• Developer: “He was testing the whole week, how did he discover it only now?!”
  • PM: “I made the database testing low priority. I’m to blame we’re in this hurry. Should I inform the client that there is no way a single developer can fix that before our deadline tomorrow and that we should postpone publishing the website?”
  • Developer: “Yes, there is no way it can be done by hand in such a short period.”
  • PM: “Should I ask a senior developer to create an automated import script?”
  • Developer: “I can write an automated script.”
  • PM: “Great!, please try! @Tester can you check if the raisins and chocolate chips are the only miss-matched records or are there more of them?”
  • Tester: “Sure PM, let me check!”

In the above case, the PM first diffused the tension between the tester and the developer by taking on the blame. Then he challenges the developer to try and fix the issue in time by offering him an opportunity to prove he can match the seniors. Finally, the tester is given an assignment so he can join the challenge of meeting the deadline.


Discover PM-ing talents in your team


Why not give your team members a chance to take on some of the responsibility? If you can afford to free your hands to your teammates, offer them the opportunity to make some decisions themselves. When someone is able to take responsibility for their actions, they will be extra motivated to make it absolutely right.

If you take up this PM-ing tactic, you have to be sure the person you authorize to make decisions is up to the task. Let’s look at a probable scenario:

  • Tester: “Hi PM! I have found the following issues in the application: #1… (the list goes on and on)”
  • PM: “Hi Tester! Thank you for conveying this to me. I’m particularly worried about issue #28… do you have any idea how that could be resolved by the developer?”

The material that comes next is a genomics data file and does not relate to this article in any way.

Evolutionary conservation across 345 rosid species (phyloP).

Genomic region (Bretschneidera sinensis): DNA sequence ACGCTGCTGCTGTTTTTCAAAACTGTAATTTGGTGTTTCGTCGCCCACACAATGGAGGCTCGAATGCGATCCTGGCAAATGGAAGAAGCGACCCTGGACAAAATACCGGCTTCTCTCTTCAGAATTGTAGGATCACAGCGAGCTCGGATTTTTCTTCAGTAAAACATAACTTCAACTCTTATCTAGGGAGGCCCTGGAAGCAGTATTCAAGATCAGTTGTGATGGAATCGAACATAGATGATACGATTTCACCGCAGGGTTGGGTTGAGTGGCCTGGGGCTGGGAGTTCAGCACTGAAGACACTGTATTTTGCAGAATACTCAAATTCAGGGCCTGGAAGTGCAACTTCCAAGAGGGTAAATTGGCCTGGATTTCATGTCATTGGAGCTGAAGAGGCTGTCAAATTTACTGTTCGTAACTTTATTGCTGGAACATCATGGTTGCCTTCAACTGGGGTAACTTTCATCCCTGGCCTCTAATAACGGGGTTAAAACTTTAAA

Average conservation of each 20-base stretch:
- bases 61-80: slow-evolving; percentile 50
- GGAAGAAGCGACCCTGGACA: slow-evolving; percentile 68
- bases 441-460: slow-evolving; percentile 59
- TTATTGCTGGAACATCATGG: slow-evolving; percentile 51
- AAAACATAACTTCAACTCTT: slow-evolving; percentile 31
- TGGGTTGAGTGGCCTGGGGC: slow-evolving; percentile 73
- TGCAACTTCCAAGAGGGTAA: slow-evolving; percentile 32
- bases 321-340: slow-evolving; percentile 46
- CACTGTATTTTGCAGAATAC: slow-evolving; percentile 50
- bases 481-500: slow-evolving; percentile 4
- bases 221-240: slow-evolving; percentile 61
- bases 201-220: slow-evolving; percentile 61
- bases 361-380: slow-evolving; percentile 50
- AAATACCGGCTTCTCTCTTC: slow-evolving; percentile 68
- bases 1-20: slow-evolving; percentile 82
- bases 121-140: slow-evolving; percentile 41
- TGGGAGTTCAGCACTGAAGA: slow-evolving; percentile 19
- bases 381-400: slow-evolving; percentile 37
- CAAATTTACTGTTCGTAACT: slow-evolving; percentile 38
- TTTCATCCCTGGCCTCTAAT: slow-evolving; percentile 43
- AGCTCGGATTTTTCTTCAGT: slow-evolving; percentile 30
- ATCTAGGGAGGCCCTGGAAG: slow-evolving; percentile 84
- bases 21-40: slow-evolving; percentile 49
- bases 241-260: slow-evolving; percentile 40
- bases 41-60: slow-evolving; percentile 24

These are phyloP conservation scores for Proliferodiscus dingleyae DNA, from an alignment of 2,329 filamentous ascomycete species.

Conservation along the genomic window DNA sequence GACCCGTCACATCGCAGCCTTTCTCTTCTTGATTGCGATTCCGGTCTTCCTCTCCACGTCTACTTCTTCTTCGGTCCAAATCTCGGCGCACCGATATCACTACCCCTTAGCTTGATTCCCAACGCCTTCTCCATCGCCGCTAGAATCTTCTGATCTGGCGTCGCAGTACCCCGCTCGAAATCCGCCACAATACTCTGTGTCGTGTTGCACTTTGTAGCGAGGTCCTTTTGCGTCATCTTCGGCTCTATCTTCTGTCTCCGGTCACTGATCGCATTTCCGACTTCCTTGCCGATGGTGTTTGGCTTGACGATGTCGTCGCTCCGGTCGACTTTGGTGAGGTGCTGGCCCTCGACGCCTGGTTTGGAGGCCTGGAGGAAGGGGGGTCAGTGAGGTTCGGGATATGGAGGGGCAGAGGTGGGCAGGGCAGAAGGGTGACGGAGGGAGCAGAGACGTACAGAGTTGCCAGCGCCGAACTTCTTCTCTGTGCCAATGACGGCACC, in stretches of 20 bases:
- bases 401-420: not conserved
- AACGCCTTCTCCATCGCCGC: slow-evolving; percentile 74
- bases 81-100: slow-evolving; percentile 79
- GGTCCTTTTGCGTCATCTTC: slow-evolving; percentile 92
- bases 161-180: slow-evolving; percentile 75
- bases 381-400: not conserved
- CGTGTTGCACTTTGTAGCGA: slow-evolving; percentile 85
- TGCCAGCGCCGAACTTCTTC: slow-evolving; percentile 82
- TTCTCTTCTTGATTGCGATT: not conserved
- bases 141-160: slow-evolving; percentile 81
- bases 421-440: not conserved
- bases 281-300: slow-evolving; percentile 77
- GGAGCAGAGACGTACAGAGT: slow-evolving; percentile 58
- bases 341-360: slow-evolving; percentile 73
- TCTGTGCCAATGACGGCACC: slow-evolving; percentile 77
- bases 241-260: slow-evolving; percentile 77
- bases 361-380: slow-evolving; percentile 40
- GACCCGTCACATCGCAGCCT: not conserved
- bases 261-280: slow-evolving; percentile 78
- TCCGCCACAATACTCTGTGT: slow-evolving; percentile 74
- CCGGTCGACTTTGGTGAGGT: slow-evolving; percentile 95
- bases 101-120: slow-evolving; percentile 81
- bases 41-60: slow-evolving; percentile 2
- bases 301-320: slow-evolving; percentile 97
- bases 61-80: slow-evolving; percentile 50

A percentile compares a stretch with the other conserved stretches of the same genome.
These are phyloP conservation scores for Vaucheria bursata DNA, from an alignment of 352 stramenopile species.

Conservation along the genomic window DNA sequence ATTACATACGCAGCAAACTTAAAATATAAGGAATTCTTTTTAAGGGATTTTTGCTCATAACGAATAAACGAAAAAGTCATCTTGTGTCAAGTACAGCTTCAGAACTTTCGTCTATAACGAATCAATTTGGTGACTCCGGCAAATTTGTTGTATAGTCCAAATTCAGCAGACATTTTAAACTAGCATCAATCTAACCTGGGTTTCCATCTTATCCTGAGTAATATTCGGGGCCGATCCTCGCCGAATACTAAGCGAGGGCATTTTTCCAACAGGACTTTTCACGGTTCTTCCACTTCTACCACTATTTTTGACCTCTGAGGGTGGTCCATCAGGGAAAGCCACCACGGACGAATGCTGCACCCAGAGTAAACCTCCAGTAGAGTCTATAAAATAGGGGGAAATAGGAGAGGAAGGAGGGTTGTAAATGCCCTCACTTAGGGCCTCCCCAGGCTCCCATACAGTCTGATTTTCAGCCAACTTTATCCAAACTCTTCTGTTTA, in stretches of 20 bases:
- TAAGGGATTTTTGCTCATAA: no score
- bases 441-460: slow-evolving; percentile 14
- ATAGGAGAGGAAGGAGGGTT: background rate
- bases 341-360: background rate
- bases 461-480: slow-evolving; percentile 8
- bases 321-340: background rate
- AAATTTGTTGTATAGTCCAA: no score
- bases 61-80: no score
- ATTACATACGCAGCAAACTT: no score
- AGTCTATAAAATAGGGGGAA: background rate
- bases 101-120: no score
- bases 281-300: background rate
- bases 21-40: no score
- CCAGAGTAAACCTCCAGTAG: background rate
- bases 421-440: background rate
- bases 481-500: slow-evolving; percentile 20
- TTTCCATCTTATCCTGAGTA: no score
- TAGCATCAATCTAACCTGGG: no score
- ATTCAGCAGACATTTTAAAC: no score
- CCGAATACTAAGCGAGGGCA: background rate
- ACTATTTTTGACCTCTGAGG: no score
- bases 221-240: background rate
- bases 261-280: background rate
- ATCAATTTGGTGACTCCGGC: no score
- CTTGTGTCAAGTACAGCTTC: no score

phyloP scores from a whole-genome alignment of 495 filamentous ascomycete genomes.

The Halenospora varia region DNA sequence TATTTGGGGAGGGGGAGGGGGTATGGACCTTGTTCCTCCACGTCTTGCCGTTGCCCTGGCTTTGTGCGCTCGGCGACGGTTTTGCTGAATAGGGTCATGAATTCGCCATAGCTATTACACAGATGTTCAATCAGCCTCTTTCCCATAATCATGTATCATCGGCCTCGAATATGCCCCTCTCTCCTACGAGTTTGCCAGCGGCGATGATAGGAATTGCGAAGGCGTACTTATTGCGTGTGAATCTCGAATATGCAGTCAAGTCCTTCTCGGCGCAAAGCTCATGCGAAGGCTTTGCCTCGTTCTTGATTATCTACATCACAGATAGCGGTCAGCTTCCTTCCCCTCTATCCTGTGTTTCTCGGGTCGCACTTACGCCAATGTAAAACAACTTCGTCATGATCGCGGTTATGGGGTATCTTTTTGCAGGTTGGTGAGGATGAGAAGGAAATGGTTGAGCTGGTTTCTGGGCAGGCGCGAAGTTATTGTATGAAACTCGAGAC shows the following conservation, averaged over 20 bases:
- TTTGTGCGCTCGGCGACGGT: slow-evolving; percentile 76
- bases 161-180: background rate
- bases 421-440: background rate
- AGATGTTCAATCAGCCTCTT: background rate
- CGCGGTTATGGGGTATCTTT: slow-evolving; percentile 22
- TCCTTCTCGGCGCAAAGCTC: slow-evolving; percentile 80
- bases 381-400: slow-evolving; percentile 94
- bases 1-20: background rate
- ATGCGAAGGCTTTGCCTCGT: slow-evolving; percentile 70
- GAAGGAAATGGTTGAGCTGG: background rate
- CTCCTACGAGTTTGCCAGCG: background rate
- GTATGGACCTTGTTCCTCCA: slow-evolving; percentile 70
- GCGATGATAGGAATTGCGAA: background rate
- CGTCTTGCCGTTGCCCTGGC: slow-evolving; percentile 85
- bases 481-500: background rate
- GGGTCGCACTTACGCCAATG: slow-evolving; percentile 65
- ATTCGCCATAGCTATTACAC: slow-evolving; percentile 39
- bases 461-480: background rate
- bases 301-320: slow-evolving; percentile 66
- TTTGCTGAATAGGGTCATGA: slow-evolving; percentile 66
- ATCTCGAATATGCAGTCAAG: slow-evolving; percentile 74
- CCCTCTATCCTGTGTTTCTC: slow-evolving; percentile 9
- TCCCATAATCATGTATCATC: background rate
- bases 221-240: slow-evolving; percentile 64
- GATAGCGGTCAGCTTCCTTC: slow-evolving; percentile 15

• Tester: “for #28 we need to analyze the API endpoint and then… (it goes on and on)”
  • PM: “Ok Tester, can you inform the developer about the issue and explain to him your understanding of the solution?”
  • Tester: “Sure PM, I will explain to him what needs to be done here.”
  • PM: “While you’re at it, can you provide him the list of all the issues?”
  • Tester: “Sure!”
  • PM: “Great, let me know when the issues are resolved!”

The PM asked the tester to coordinate the bug fixes with the developer. This will spare the PM some work because they won’t need to go through the whole list and explain the issues to the developer, only to confirm as implied in the last reply.

This maneuver should be used carefully. If you work in a company with strictly defined processes, you won’t be allowed to do this in the first place. If you give extra responsibility to someone who is already overwhelmed with work, it will backfire in terms of motivating the individual. There are people who simply don’t feel comfortable when introduced to new challenges. In short, you need to be a true scout to discover new talents.


Be careful when evaluating someone’s work

Finally, let’s mention one of the oldest tricks in the book. 

As a PM, from time to time, you’ll need to provide feedback to your team about the quality of work they’re doing. When a project is completed, everyone is handed a kudos. However, things get tricky when you have to explain to someone that they’re not doing their job well enough. The golden rule is: Scold someone between the two of you, praise publicly.

Also, if you have to give negative feedback to someone’s work, the best approach is to keep it objective and constructive to avoid hard feelings as much as possible


Hopefully, this article will inspire some creative PM-ing that every project needs. See, motivating your team is motivating for you as well! If you don’t feel like making the extra effort, just send cat videos in the group chat. Works every time. At FarShore, project managers are a part of our core team for all clients, working with technical and nontechnical resources to ensure the project is successful. To learn more about our onboarding and project process at FarShore, send us a note.


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Janko Benger
Janko is the Project Management team lead at FarShore. He says that Project Management is just like riding a bicycle: it gets exciting once things start going downhill.